The last introductory note to emphasize before we get into this lesson is to point out that honor denotes respect and care, and in appropriate seasons of life, circumstances, and relationships, obedience. For example, a child living under his or her parents’ roof, ought to obey the loving guidance and discipline of his or her parents. Later in life, the adult child may choose to honor his or her parent by listening to their advice, but are under no obligation to necessarily obey what the parent’s advise. I hasten to add that honoring one’s parents should extend throughout the parents’ lifetime. As parents age, it is a loving and tender expression of honor to care for them, as parents once cared for their child.

As this lesson will help us understand, to honor one’s parents, or anyone else in authority over us, is ultimately to honor God who set those in authority over us. Yet, honor and obedience to human authority should only be expected insofar as the human authority conforms to the authority of God and his Word. Our first commitment is to God (commandments 1-4). Learning how to honor and respect those in authority over us in the home at a young age, ideally helps us better live in society, thereby making it a stronger and healthier society in which all may live and flourish.


Bible Study (Each chapter in the book is followed by an in-depth Bible study)

Ten Commandments: Lesson 2, One God Only

From my new book, The Way of the Lord: A Study of the Ten Commandments. Click here to buy the book and Bible study so you can use it devotionally or work through it with a small group of Christian brothers and sisters… or to even give away to someone who desires to learn more about the way of the Lord.


There is but one living and true God, everlasting, without body or parts, of infinite power, wisdom, and goodness; the maker and preserver of all things, both visible and invisible. And in unity of this Godhead there are three persons, of one substance, power, and eternity—the Father, the Son, and the Holy Ghost. (The Articles of Religion of the United Methodist Church)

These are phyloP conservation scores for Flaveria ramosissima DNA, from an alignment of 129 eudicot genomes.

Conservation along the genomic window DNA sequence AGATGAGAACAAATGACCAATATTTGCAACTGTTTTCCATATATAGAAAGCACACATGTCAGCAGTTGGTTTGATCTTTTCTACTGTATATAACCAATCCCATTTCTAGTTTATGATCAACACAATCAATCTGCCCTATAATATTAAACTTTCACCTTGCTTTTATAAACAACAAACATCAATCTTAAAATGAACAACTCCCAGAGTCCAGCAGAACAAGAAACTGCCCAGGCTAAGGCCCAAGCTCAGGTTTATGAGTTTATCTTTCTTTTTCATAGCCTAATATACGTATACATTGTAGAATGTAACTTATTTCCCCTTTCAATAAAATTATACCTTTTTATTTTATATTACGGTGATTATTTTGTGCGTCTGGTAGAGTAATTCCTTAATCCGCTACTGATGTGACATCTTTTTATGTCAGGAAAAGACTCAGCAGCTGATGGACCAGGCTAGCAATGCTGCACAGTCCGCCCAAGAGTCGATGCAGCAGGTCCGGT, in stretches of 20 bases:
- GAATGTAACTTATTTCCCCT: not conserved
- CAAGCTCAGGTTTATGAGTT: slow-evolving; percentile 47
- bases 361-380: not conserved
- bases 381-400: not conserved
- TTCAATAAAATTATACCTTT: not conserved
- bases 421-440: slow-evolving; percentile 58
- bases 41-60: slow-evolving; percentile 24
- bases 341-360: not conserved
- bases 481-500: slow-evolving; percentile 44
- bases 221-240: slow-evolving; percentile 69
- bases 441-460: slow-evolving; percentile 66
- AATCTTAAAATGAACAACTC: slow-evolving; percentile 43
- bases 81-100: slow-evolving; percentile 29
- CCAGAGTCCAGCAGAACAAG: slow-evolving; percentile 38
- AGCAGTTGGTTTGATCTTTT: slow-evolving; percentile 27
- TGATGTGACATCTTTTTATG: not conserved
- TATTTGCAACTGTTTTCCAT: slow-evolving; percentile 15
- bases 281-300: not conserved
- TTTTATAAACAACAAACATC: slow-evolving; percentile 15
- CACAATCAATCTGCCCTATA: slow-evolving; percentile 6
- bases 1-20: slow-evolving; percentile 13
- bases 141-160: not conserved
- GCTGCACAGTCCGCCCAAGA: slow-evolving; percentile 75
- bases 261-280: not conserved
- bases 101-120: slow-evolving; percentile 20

That for the sake of my very salvation I avoid and flee all idolatry, witchcraft, superstition, and prayer to saints or to other creatures. Further, that I rightly come to know the only true God, trust in Him alone, submit to Him with all humility and patience, expect all good from Him only, and love, fear, and honour Him with all my heart. In short, that I forsake all creatures rather than do the least thing against His will. (The Heidelberg Catechism)

The first commandment embraces faith, hope, and charity. When we say ‘God’ we confess a constant, unchangeable being, always the same, faithful and just, without any evil. It follows that we must necessarily accept his words and have complete faith in him and acknowledge his authority. He is almighty, merciful, and infinitely beneficent… Who could not place all hope in him? Who could not love him when contemplating the treasure of goodness and love he has poured out on us? Hence the formula God employs in the Scripture at the beginning and end of his commandments: ‘I am the LORD.’ (The Catechism of the Catholic Church)

Introduction

God begins his commands to Israel with a reminder of who he is and what he has done for them. He is not just a god who exists. He is the covenant God of Israel. He is the one who created them, called them as his people through Abraham, and promised them he would be their God and they would be his people. This covenant relationship is the defining mark of who Israel was as God’s people and it continues today for those who are in Christ Jesus. God has once again rescued us, this time from sin, death, and despair. Our covenant God has given us the supreme gift of his Son, our Savior, the Lord Jesus Christ. When we trust in Christ alone, we enter a covenant in which God says he will never leave us nor forsake us but instead, will be with us forever.

God’s covenant people have been rescued, redeemed, and reconciled by God’s grace. God continues his work of reshaping us in his image as we obey the commands he has provided for our good. Thus, we must not divide our loyalty, for there is only one God worthy to be believed in, worshipped, and obeyed. This lesson will help us better understand what that means and its ramifications for our lives.